This dissertation addresses competition in service industries. Increasingly, firms in service industries differentiate themselves on the basis of the waiting time their customers experience, along with their price levels and other service attributes (location, quality of service etc.). The dependence of waiting times on demand volumes and capacity levels, in turn, depends in a fundamental way on the operational characteristics of the service facilities, as queueing theory has taught us.
When customers select a specific firm, the selection process amounts to a tradeoff among three categories of service attributes: (1) the price; (2) the waiting time standard; (3) all other attributes. In the second chapter of this dissertation entitled 'Competition in Service Industries', we analyze a general market for an industry of competing service providers. Other than through intrinsic and unalterable service characteristics, firms differentiate themselves in the market in terms of their price levels and the waiting time their customers experience. We first characterize the equilibrium behavior in three competition models: Simultaneous Competition, where firms select their prices and service levels simultaneously, Price First, where firms first select their prices, and then their service levels (after observing the pricing decisions made by the rest of the firms), and Service Level First, where the order of the decisions is reversed. We then rank and compare the resulting prices and service levels generated by each of the three competition models.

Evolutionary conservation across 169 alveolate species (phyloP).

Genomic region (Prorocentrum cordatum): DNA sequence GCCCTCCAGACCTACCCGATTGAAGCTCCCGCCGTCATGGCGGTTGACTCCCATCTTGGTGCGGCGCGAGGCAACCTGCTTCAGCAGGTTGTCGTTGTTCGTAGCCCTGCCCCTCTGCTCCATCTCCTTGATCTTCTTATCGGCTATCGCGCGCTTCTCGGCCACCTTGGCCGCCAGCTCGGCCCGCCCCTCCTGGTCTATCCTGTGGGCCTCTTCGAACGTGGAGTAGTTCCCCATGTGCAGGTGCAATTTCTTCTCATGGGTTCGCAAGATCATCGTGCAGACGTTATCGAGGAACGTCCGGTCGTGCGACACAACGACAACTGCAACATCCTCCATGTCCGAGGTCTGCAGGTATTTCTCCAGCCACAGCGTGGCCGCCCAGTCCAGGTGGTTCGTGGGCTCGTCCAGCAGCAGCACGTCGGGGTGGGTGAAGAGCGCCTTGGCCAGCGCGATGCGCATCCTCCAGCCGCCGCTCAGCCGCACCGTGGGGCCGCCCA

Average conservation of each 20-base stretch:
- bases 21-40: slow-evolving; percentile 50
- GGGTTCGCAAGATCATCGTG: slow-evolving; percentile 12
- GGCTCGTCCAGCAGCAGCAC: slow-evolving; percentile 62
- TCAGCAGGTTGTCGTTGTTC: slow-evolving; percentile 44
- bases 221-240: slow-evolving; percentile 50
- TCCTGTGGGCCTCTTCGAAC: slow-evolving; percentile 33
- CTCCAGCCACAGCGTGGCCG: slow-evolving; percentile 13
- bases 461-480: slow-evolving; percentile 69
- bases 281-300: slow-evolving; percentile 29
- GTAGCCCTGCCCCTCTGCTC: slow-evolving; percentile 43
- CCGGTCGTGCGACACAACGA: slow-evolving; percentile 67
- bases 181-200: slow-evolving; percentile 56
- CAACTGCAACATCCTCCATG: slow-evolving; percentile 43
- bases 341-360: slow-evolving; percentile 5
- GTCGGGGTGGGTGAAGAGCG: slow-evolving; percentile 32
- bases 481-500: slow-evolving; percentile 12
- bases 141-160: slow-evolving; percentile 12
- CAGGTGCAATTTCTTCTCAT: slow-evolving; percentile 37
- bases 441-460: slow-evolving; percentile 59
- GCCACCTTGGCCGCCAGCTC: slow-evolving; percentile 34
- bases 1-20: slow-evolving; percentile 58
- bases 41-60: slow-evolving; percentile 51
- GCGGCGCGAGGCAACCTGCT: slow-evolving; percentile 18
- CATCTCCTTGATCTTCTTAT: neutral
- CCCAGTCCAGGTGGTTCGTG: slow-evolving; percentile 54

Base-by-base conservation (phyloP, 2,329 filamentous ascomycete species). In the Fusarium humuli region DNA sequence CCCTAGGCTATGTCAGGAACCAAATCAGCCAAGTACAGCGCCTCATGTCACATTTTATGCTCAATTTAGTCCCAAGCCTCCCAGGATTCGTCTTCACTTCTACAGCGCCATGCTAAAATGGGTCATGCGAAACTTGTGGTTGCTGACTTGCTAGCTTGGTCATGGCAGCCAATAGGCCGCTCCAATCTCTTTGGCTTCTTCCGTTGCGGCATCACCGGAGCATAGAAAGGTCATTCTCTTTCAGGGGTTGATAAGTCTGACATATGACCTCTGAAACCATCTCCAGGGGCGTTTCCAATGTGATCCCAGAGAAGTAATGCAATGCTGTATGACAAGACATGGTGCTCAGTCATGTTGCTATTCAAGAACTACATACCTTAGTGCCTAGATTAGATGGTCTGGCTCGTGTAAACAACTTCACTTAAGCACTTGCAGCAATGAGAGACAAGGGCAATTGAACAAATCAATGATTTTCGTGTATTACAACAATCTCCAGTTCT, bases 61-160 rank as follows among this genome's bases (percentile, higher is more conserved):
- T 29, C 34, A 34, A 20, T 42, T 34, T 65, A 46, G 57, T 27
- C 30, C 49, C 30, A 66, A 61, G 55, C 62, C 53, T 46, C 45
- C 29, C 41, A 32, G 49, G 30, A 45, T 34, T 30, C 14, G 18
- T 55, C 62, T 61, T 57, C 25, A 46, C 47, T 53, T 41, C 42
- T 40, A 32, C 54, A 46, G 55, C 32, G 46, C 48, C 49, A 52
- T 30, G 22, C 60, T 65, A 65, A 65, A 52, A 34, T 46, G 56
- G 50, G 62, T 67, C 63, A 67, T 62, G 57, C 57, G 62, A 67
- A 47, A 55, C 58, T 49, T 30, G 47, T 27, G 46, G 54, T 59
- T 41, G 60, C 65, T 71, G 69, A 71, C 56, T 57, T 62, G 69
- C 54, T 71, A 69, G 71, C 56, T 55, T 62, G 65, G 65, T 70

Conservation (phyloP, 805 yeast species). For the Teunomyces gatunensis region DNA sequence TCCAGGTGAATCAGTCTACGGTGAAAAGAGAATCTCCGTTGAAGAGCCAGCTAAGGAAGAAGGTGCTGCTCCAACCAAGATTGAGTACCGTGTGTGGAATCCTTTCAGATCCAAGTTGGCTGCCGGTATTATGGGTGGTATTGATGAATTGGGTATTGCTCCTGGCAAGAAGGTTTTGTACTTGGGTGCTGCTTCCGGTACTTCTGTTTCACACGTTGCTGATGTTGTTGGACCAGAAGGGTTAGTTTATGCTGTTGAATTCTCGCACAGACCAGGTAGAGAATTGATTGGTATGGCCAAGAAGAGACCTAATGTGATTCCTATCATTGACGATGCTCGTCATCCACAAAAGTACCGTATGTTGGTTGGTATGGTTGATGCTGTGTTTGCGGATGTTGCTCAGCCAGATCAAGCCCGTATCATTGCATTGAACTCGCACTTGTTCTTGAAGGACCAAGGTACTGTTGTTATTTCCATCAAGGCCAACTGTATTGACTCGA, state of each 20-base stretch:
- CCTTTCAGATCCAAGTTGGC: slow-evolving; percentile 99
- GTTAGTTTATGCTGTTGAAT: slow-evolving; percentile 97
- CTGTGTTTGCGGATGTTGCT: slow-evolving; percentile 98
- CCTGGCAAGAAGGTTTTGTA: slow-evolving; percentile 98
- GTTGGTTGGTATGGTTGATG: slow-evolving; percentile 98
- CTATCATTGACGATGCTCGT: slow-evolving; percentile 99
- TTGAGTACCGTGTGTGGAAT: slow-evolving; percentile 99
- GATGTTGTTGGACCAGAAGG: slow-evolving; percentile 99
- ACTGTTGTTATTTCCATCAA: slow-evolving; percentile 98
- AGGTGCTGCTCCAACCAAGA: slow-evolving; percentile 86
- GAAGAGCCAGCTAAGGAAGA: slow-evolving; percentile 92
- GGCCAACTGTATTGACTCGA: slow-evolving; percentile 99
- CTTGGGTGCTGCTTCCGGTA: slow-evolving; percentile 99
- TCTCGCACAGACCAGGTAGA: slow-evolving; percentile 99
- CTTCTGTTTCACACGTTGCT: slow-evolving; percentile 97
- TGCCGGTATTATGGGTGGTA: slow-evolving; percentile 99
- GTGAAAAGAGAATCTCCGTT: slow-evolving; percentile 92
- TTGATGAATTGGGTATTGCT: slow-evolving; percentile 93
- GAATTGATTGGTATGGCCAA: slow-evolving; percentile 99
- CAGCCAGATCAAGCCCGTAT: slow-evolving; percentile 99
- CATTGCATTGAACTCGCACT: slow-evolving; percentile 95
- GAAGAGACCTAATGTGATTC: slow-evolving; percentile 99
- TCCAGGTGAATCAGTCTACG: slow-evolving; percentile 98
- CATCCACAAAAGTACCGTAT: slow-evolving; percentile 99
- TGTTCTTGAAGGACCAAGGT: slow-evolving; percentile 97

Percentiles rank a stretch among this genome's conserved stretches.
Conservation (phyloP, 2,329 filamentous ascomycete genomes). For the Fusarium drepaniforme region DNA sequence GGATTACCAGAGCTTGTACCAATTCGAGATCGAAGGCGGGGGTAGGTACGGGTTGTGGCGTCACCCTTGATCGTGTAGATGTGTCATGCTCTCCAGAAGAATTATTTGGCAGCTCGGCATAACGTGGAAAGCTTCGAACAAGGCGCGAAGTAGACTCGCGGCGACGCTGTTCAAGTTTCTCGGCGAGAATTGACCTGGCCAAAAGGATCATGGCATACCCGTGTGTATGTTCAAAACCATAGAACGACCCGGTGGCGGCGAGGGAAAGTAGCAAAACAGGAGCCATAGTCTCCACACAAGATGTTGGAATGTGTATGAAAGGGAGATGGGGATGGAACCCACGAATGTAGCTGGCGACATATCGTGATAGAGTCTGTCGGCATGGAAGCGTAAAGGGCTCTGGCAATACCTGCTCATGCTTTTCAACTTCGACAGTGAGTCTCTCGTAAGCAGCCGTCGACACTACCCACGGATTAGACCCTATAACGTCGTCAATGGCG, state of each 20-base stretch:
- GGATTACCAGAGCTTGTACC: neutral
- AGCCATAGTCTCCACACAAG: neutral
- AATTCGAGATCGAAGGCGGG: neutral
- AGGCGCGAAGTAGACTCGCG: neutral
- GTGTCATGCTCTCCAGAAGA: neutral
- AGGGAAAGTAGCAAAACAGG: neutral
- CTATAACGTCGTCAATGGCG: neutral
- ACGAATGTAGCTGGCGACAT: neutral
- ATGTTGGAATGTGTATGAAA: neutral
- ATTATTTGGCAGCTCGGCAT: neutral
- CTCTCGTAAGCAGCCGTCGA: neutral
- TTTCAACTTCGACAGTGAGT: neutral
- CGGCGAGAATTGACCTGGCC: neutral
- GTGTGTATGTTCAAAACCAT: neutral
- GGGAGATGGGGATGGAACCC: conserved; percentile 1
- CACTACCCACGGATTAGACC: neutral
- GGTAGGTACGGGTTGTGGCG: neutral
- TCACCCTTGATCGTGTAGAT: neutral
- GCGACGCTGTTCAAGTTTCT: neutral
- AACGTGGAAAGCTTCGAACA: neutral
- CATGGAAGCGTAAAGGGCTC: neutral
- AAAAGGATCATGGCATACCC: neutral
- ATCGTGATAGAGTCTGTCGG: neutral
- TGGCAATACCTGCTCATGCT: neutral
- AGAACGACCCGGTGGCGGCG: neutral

In the third chapter of this dissertation entitled 'Service Competition with General Queueing Facilities', we investigate how a service industry's competitive behavior depends on the characteristics of the service providers' queueing systems. We provide a unifying approach to investigate various standard single stage systems covering the spectrum from M/M/1 to general G/GI/s systems, along with open Jackson networks to represent multistage service systems.